The writer continues this imaginary dialogue. The initial ἀλλά introduces an alternative proposition or objection to the previous declaration. He continues with the indefinite pronoun τις but places it after the future verb ἐρεῖ. What follows is the direct speech of the respondent, functioning as the object of the verb. It is unclear whether the response ends at ἔχω or at the end of the verse (18). The respondent seems to challenge the conclusion in v. 17. The two parts of the response are neatly balanced in their word order with a pronominal subject + object + verb. κἀγώ is a contraction of καὶ ἐγώ. The speaker seems to shift with the aorist imperative δεῖξόν, a form of δείκνυμι “point out, show,” as the initial speaker responds to the objection. The first speaker repeats the verb using the future form δείξω in the following clause. This verb normally takes a direct and indirect object. The article with τὴν πίστιν σου could be deictic in force with the sense “this ‘faith’ of yours.” The respondent places all weight on works to the exclusion of faith. The speaker challenges this as insufficient and requires faith as a separate requirement for relationship with God — χωρὶς τῶν ἔργων. χωρίς is one of a number of ‘improper’ prepositions (not occurring in verb compounds) and takes the genitive case (“without, apart from”). In the second part of the speaker’s response, a pronominal subject comes first and the indirect object precedes the verb, in the focal point of the clause. ἐκ τῶν ἔργων μου suggests a source as the first speaker claims that faith motivates and grounds his “works,” i.e., “these works of mine.” The article in the noun phrase τὴν πίστιν may indicate specificity, i.e., “my faith,” or it could have a par excellence nuance, the kind of faith that is the best kind.
The writer follows this up in v. 19 by switching to the cognate verb πιστεύω as he describes a kind of faith that is substandard and expressed by demons. He begins with another explicit pronominal subject preceding the verb and referring to the respondent who made the objection. He marks the indirect discourse with ὅτι that introduces a content clause functioning as the object of the verb. The principle voiced is an equative clause whose subject is marked by the article — ὁ θεός. This is the fundamental dictum of Jewish theology – the “Shema.” καλῶς ποιεῖς may have a sarcastic nuance to it, because of what follows. καί is probably ascensive here. Again, he positions the subject τὰ δαιμόνια before the compound verb πιστεύουσιν καὶ φρίσσουσιν. φρίσσω means “to tremble fr[om] fear, shudder” (BDAG, 1065). According to LSJ (1955) it has the sense of “bristle, ruffle,” i.e., hair standing on end (not that demons have hair!).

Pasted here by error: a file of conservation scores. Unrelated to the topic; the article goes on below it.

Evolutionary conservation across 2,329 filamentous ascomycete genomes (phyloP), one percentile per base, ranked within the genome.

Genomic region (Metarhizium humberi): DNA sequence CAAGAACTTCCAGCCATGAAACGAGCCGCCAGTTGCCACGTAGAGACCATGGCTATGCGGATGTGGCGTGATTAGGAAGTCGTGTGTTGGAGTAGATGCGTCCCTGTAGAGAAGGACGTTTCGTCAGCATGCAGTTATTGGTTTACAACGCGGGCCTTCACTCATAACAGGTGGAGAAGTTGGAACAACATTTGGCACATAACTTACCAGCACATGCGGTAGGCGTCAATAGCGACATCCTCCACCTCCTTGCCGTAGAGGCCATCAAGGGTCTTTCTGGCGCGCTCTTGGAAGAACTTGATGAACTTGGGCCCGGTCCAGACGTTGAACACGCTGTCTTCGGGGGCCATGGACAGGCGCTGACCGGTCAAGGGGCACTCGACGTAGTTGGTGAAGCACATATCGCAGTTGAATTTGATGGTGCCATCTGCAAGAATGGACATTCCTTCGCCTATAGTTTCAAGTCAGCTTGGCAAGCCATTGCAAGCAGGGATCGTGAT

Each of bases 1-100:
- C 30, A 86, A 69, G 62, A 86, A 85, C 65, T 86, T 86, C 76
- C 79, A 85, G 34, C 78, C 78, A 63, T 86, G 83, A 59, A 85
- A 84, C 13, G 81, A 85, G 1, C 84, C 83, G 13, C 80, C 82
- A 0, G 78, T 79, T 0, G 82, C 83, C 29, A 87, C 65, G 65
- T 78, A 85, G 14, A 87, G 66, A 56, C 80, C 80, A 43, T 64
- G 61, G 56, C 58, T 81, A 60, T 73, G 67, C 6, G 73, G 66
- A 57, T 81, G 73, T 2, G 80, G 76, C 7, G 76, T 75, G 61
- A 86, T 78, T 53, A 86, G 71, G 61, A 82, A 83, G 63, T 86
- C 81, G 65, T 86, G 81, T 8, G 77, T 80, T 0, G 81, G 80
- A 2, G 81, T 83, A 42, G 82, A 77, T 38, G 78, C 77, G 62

20Θέλεις δὲ γνῶναι, ὦ ἄνθρωπε κενέ, ὅτι ἡ πίστις χωρὶς τῶν ἔργων ἀργή ἐστιν; 21Ἀβραὰμ ὁ πατὴρ ἡμῶν οὐκ ἐξ ἔργων ἐδικαιώθη ἀνενέγκας Ἰσαὰκ τὸν υἱὸν αὐτοῦ ἐπὶ τὸ θυσιαστήριον; 22βλέπεις ὅτι ἡ πίστις συνήργει τοῖς ἔργοις αὐτοῦ καὶ ἐκ τῶν ἔργων ἡ πίστις ἐτελειώθη, 23καὶ ἐπληρώθη ἡ γραφὴ ἡ λέγουσα· ἐπίστευσεν δὲ Ἀβραὰμ τῷ θεῷ, καὶ ἐλογίσθη αὐτῷ εἰς δικαιοσύνην καὶ φίλος θεοῦ ἐκλήθη. 24ὁρᾶτε ὅτι ἐξ ἔργων δικαιοῦται ἄνθρωπος καὶ οὐκ ἐκ πίστεως μόνον. 25ὁμοίως δὲ καὶ Ῥαὰβ ἡ πόρνη οὐκ ἐξ ἔργων ἐδικαιώθη ὑποδεξαμένη τοὺς ἀγγέλους καὶ ἑτέρᾳ ὁδῷ ἐκβαλοῦσα; 26ὥσπερ γὰρ τὸ σῶμα χωρὶς πνεύματος νεκρόν ἐστιν, οὕτως καὶ ἡ πίστις χωρὶς ἔργων νεκρά ἐστιν.
The writer marks a new topic using δέ, a rhetorical question, and a vocative ὦ ἄνθρωπε κενέ. The verb θέλω usually takes a complementary infinitive (γνῶναι). ἄνθρωπε κενέ shows the vocative singular case ending for second declension nouns. The adjective again follows the noun. ὅτι marks an object clause of indirect speech modifying the previous infinitive. The article with ἡ πίστις indicates the subject of the equative clause. The prepositional phrase χωρὶς τῶν ἔργων defines the kind of faith being discussed. The predicate adjective ἀργή precedes the verb and is in the focal point of the clause.
A second question follows in v. 21. Ἀβραάμ is an indeclinable proper name, but its case is made clear by the appositional modifier ὁ πατὴρ ἡμῶν. What is the significance of the first person plural genitive pronoun, defining kinship? πατήρ signifies “ancestor.” The negative οὐκ indicates that a positive answer is expected. ἐξ ἔργων is an adverbial prepositional phrase modifying the following verb and defines source, perhaps with a causal nuance. ἐδικαιώθη is an aorist indicative passive form. The aorist active participle ἀνενέγκας (ἀναφέρω commonly describes offering sacrifices in the LXX) is adverbial and may be circumstantial, temporal, or causal. Ἰσαὰκ τὸν υἱὸν αὐτοῦ functions as the object of the participle, incorporating an indeclinable proper noun with an appositional modifier that explains his relationship to the subject. ἐπὶ τὸ θυσιαστήριον defines the place where the sacrifice is offered (ἐπί + accusative “on”). In the LXX θυσιαστήριον describes a legitimate altar and seems to be a term the translators either coined or borrowed from the Jewish community in Alexandria.